Washington. -- Imagine living in your own house in close confinement with hostile strangers whom your state government prevents you from evicting. For seven years, Jerold and Ellen Ziman and their two children lived this nightmare. Theirs is a cautionary story of a growing phenomenon: grassroots tyranny.
In February 1984, the Zimans purchased a townhouse in Manhattan's Greenwich Village, planning to restore it as a single-family home. The house had been configured for seven rental units, three of which were occupied and covered by the state's rent-control law, an "emergency" and "temporary" program enacted during wartime, in 1943, and still on the books.
In June 1984, New York changed the rent-control rules, making it extremely difficult to evict anyone, and impossible to do so without years of expensive wandering in bureaucratic wastelands. So the Zimans camped for years in two rooms of "their" house, finding drug paraphernalia left by tenants or by those to whom the tenants gave keys to the house.
The government-dictated rent did not even cover the Zimans' maintenance expenses. They acquired full possession of their house only after rent control -- and $100,000 spent fighting it -- had reduced them to a "hardship" exemption from the restrictions on the right of owners to evict unwanted tenants.
Their case is an example of what is referred to in Clint Bolick's new book, "Grassroots Tyranny." Mr. Bolick is a combative bTC litigator determined to convince fellow conservatives that "conservative judicial activism" is neither an oxymoron nor a bad idea.
Conservatism, defining itself in reaction to the federal government's aggrandizement under the New Deal and Great Society, has often endorsed virtually unbounded powers for state and local governments, to counter centralization of power in Washington. But Mr. Bolick notes that "in today's society a zoning commissioner or a tax assessor can have far greater impact on personal liberty than the president."
America has more than 82,000 units of government -- not even counting state and local regulatory boards -- below the federal level. The federal government has "only" 2 million civilian employees; lower government has 500,000 elected officials and 13 million employees.
State and local governments, subservient to strong local interests, commit myriad injustices, such as ludicrous licensing requirements that restrict entry into professions, for the benefit of those already in the professions.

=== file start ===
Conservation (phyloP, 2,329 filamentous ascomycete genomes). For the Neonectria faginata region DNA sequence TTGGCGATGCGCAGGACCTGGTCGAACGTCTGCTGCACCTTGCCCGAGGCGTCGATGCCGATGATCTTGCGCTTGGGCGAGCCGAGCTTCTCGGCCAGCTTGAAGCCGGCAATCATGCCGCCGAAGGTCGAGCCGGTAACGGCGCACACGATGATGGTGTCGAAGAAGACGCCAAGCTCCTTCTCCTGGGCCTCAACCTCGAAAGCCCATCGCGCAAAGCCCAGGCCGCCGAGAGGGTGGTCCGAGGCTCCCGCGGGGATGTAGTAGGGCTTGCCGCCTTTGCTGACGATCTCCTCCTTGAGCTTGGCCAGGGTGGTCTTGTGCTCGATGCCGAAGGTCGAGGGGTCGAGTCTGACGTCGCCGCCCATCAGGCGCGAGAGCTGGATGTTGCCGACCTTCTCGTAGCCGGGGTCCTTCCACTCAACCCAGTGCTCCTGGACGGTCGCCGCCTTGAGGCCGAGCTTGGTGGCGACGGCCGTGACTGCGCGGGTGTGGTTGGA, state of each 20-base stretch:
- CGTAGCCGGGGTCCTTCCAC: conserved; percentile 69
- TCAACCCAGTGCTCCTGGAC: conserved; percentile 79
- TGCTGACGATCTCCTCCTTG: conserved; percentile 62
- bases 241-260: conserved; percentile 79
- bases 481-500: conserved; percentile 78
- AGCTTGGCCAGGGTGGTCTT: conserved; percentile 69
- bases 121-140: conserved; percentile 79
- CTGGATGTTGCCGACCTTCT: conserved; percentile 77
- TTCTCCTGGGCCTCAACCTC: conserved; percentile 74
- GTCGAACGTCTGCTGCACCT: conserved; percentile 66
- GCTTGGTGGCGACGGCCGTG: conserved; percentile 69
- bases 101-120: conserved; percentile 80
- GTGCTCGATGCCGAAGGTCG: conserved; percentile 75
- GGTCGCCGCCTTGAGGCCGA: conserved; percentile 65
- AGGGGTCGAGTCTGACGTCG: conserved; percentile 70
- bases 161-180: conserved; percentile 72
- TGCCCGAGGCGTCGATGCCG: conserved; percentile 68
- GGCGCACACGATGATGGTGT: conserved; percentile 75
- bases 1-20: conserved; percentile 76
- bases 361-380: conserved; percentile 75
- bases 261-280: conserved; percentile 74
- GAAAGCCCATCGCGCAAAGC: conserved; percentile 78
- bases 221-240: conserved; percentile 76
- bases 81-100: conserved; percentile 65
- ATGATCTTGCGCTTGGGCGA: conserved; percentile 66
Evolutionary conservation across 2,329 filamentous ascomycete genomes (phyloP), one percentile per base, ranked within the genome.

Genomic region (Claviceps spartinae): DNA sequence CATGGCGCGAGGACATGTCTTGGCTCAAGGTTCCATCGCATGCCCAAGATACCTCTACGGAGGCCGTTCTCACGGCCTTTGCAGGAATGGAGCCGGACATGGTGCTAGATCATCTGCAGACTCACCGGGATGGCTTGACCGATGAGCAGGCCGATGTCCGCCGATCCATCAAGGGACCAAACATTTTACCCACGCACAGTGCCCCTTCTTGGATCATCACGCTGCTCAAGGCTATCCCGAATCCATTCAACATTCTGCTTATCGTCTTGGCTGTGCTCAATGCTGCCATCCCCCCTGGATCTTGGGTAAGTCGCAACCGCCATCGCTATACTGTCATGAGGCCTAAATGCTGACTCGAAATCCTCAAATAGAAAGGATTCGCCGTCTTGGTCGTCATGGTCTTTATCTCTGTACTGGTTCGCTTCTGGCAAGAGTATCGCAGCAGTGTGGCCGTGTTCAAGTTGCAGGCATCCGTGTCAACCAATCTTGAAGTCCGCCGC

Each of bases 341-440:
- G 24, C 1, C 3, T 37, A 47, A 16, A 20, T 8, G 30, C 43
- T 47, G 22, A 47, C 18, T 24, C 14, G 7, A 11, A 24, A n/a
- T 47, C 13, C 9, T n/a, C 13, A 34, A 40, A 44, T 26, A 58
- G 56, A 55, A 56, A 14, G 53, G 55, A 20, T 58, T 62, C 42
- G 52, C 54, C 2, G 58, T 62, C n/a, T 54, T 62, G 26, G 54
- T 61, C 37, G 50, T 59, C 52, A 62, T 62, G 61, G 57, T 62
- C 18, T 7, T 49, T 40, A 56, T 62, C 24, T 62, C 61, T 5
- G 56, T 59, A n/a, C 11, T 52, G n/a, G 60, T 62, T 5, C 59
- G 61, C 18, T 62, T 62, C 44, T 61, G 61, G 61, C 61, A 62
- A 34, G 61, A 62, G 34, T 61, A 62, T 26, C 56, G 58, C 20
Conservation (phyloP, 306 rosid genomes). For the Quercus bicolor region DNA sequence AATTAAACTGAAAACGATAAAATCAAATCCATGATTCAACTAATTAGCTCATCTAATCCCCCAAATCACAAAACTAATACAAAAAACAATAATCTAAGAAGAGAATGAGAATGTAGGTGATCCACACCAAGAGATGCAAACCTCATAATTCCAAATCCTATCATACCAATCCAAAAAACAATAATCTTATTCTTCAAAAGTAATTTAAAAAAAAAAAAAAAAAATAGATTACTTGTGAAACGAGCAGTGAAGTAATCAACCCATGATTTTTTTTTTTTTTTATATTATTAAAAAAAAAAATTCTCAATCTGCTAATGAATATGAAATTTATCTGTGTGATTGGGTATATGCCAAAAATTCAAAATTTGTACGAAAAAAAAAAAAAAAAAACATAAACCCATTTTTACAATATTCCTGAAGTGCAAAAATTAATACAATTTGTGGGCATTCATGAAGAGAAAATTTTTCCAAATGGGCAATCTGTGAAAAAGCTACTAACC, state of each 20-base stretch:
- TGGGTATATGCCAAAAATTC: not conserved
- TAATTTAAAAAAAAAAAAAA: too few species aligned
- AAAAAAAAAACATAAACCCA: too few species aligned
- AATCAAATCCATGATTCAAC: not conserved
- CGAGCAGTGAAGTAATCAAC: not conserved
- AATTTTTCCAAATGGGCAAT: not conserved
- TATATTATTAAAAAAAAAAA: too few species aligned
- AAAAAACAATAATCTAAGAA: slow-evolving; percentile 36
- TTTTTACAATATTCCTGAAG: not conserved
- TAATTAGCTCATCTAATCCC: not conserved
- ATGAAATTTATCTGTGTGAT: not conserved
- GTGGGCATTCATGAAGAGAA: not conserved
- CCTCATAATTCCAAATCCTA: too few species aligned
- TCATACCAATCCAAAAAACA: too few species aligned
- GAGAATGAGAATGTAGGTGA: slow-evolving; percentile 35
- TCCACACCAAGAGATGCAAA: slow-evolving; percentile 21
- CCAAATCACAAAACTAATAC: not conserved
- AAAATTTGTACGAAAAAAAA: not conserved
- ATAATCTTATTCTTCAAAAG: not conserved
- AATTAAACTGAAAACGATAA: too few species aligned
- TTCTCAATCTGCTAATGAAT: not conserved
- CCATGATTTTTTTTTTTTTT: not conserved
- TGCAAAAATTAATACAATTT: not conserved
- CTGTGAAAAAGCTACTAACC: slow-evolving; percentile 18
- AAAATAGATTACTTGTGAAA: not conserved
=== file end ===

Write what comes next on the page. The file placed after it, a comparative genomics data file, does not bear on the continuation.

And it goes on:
For example, the Kansas Cosmetology Board recently decreed that Monique Landers, a 15-year-old African-American honored as one of the nation's five Outstanding High School Entrepreneurs, must close her $100-a-month business braiding and washing hair in Wichita. The board, acting at the behest of hair salons and cosmetology schools, says she must either go to cosmetology school and get a license, or go to jail.
The Framers of the Constitution would not be surprised about the many such outrages Mr. Bolick documents, or by the fact that today's gravest attacks on free speech occur in small communities susceptible to tyranny in a small sphere -- on college campuses. The Framers, acutely interested in the sociology of liberty, understood that small communities are particularly vulnerable to domination by overbearing majorities. They also understood that stable, tyrannical majorities can best be prevented by the multiplication of minority interests, so the majority at any moment will be just a transitory coalition of minorities.
Federalism expresses a constitutional preference for decentralized power. However, Mr. Bolick, whose book is subtitled "The Limits of Federalism," argues that "the Framers were not concerned primarily with favoring one type of government over another, but with limiting the power of government, regardless of its source." They had been appalled by the excesses of local majoritarianism, such as debt relief by the overturning of contracts, under the Articles of Confederation. They were sentimental about nothing.
Too many conservatives, Mr. Bolick argues, dogmatically celebrate "states' rights" and local autonomy as ends in themselves, rather than as instrumental to the protection of individual liberty. Mr. Bolick is eager for courts to use the Ninth Amendment ("The enumeration in the Constitution of certain rights shall not be construed to deny or disparage others retained by the people") as a context for construing the entire Constitution, and particularly to block state and local acts of majoritarian tyranny.
Today the Zimans are suing New York, arguing that the years during which they were denied enjoyment of their house constituted a "taking" of property for which the Fifth Amendment (" . . . nor shall private property be taken for public use without just compensation") requires restitution. They have joined the counterrevolution against infringements of economic liberty and abridgment of property rights -- the crucial privacy rights -- by local government leviathans. Conservatives everywhere are rethinking the relative values of majoritarianism and individual liberty, federalism and judicial activism.
George F. Will is a syndicated columnist.